State Determined Feed-In Tariff to Apply to Small Solar and Wind Projects

The Ministry of New and Renewable Energy (MNRE) has issued a clarification that calls for procuring power from small solar and wind projects through feed-in tariffs determined by their respective State Electricity Regulatory Commissions (SERCs).

The feed-in tariff mechanism is expected to apply towards solar projects with capacities less than 5 MWs and wind projects with capacities below 25 MWs.

The MNRE announcement comes just two months after the Ministry of Power issued final competitive bidding guidelines for wind projects. Those guidelines provided a framework for the cost-effective procurement of wind power using a transparent bidding process for projects above 25 MW in size.

MNRE released guidelines for a tariff-based competitive bidding process for solar projects in August of last year addressing many of the developer concerns and with a goal to make projects more bankable.

Though feed-in tariff is not new to wind projects in India, large-scale solar power has been primarily procured through a reverse auction process since the inception of the National Solar Mission. The only time a large quantity of solar projects was procured through the feed-in tariff process in the country was when Gujarat -led by then Chief Minister Modi – announced in 2010 the procurement of 968 MW of solar PV at a feed-in tariff rate if ₹15/kWh for the first 15 years and ₹5/kWh for the next 15 years.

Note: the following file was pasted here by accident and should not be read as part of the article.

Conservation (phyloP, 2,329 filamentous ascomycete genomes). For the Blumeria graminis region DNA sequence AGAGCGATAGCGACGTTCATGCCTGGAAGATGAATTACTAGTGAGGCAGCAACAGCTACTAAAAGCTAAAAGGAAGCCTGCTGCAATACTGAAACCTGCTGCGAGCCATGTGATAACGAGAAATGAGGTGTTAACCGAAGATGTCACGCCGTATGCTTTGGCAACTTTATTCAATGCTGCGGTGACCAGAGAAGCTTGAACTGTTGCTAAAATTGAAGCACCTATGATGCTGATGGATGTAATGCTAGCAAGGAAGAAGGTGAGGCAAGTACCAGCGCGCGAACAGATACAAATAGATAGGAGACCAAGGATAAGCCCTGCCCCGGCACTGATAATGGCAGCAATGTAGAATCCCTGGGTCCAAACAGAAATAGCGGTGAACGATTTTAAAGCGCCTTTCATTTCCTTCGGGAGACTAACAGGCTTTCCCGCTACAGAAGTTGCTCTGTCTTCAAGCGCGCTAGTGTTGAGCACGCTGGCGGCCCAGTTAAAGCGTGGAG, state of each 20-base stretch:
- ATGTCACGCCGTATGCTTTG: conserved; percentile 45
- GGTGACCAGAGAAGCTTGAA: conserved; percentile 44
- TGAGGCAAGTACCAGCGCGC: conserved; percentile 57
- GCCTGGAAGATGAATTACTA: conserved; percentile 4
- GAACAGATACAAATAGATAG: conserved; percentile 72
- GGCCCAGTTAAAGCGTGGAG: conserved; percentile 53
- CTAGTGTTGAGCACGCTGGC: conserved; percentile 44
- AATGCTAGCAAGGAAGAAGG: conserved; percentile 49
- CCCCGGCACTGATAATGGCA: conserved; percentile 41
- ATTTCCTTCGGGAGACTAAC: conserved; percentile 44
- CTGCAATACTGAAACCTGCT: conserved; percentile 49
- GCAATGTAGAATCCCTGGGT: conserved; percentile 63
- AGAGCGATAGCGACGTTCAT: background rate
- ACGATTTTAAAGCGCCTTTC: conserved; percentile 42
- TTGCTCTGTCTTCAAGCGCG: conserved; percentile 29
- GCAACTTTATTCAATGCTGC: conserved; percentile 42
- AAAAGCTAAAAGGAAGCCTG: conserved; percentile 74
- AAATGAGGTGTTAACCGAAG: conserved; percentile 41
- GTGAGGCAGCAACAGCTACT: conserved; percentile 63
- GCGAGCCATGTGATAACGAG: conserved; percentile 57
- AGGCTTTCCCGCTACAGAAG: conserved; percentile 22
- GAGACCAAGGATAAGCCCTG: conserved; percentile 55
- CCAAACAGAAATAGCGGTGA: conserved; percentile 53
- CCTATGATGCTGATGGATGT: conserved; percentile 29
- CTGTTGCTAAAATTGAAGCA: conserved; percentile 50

Back then this was the most lucrative tariff in India and eventually, the cost of procurement was so high that Gujarat Urja Vikas Nigam Limited (GUVNL) sought to cut the tariff rate it pays to projects, citing excessive profits from project owners. The petition for this retroactive tariff cut was rejected in the courts.

Ever since the Gujarat experiment, no government agencies in India have tried to use the feed-in tariff mechanism to procure solar.

With this background, the announcement is a little bit of a surprise and we will have to wait for more details to emerge. The most important points to look for are: How low will the tariff level be? Will there be a limit for procurement? Will it be first come first serve? How will a project be selected? It will be very important to make the process transparent as opportunities for mischief and corruption is greater with this mechanism.

Saumy Prateek Saumy is a senior staff reporter with MercomIndia.com covering business and energy news since 2016. Prior to Mercom, Saumy was a copy editor at Thomson Reuters. Saumy earned his Bachelors Degree in Journalism & Mass Communication from the Manipal Institute of Communication at Manipal University. More articles from Saumy Prateek.